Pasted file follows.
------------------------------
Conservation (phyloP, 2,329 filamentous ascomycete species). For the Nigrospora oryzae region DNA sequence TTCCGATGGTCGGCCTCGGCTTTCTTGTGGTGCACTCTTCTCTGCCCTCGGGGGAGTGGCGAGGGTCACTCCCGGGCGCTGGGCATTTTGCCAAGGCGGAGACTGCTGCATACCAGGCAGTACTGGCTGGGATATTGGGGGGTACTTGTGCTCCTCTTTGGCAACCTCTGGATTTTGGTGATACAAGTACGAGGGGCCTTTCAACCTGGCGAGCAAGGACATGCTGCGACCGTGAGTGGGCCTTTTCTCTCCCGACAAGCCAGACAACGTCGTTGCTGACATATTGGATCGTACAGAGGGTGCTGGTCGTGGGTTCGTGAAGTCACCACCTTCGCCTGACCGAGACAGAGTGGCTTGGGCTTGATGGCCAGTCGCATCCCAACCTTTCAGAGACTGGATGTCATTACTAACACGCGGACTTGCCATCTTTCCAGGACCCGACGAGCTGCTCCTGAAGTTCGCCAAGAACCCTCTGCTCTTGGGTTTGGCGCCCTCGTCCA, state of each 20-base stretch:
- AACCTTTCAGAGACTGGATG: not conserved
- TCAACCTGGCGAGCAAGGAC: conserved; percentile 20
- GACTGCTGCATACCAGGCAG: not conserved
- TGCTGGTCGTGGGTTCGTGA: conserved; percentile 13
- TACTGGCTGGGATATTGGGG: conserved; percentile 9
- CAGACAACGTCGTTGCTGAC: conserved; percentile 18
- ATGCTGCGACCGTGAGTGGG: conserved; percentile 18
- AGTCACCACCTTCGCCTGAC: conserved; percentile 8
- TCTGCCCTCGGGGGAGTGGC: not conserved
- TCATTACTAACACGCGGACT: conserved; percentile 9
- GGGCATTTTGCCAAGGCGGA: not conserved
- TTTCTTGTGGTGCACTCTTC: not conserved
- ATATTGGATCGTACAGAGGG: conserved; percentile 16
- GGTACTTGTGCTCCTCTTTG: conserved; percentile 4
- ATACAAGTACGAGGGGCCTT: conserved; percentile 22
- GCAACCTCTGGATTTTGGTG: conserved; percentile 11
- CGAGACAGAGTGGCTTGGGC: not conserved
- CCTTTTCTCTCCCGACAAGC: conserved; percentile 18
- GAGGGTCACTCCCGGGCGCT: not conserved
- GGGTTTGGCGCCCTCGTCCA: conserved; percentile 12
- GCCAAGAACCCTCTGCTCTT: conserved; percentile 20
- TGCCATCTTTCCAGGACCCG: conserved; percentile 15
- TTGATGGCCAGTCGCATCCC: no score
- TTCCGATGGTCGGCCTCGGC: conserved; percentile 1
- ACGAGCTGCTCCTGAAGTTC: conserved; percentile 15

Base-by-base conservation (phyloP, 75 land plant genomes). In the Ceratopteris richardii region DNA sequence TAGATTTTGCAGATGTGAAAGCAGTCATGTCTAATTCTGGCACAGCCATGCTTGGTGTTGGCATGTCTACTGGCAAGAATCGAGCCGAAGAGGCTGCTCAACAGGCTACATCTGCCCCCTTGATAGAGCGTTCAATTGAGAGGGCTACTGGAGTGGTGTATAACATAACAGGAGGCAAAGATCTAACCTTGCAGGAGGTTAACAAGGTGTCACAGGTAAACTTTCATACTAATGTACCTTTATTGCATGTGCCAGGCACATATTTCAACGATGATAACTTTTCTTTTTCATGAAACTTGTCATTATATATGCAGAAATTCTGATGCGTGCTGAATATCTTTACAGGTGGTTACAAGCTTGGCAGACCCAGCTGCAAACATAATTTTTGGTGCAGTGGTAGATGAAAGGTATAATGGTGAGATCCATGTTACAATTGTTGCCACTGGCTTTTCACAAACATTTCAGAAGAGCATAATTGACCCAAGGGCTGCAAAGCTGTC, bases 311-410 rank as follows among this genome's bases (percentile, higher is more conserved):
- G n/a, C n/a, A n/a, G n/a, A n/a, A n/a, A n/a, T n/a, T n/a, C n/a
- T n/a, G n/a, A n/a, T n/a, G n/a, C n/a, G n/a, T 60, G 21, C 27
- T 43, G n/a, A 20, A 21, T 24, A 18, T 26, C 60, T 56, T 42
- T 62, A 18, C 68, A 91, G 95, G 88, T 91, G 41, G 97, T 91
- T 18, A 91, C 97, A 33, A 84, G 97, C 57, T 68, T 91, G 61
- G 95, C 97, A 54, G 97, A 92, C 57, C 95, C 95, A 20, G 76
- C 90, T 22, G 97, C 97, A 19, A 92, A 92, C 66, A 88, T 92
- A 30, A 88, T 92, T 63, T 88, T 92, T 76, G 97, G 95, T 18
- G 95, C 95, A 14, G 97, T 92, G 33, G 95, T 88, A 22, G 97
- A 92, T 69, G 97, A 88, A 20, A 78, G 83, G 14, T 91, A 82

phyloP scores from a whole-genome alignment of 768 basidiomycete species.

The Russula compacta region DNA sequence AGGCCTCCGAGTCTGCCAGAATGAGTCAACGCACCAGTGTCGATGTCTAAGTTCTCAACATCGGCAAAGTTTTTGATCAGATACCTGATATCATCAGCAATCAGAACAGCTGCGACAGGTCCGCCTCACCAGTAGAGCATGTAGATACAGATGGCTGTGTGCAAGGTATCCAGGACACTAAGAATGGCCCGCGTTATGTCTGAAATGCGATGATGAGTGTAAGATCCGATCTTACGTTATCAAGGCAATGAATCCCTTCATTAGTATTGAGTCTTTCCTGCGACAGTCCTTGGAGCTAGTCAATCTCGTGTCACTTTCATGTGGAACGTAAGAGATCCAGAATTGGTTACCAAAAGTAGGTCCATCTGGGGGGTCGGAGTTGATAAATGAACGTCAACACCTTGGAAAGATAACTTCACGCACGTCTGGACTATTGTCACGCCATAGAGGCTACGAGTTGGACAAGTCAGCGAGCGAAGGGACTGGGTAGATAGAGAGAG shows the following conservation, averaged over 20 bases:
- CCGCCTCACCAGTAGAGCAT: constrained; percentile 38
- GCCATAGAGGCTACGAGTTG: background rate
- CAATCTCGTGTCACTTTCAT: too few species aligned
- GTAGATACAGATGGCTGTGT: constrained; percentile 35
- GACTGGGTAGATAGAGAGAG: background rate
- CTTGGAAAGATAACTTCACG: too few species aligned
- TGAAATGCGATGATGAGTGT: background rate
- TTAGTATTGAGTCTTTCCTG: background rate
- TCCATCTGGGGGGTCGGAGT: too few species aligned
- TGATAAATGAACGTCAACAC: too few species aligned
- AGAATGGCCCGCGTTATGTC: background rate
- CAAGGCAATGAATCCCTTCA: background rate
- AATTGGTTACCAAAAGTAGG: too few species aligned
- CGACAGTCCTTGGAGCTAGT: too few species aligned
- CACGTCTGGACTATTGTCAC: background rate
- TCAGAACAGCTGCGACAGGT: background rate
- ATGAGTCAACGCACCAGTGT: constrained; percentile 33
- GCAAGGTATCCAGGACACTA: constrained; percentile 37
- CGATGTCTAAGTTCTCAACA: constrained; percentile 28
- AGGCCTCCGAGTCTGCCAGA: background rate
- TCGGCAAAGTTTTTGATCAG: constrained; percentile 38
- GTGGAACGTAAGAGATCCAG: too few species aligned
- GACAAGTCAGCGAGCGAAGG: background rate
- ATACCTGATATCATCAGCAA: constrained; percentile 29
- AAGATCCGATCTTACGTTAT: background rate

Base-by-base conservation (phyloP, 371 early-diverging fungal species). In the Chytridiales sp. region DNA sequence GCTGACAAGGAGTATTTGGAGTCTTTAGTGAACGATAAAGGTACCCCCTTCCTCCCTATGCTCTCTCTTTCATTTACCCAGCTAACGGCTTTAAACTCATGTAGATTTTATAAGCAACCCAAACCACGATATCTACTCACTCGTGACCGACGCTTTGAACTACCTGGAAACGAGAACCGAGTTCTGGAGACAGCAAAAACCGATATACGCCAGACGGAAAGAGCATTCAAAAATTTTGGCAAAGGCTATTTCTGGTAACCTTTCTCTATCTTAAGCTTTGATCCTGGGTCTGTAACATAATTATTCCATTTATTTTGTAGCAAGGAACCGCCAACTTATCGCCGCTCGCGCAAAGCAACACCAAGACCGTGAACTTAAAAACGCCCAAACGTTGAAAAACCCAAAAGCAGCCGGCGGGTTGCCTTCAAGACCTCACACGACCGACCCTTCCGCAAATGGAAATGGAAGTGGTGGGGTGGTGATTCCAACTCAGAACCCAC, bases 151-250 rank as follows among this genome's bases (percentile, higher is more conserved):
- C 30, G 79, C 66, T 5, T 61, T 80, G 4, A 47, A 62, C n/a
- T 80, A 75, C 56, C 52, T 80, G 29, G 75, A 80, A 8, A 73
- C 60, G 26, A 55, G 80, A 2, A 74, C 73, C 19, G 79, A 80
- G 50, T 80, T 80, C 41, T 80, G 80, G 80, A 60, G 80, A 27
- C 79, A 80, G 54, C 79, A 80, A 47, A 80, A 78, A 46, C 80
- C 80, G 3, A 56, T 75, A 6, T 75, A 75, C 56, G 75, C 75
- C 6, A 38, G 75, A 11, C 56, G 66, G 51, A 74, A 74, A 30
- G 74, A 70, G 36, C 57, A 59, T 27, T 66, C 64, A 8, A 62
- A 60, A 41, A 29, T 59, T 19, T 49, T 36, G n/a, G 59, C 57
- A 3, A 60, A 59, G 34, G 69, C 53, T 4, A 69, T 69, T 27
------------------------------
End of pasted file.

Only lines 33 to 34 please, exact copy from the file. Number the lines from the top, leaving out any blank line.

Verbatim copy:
- G 95, C 97, A 54, G 97, A 92, C 57, C 95, C 95, A 20, G 76
- C 90, T 22, G 97, C 97, A 19, A 92, A 92, C 66, A 88, T 92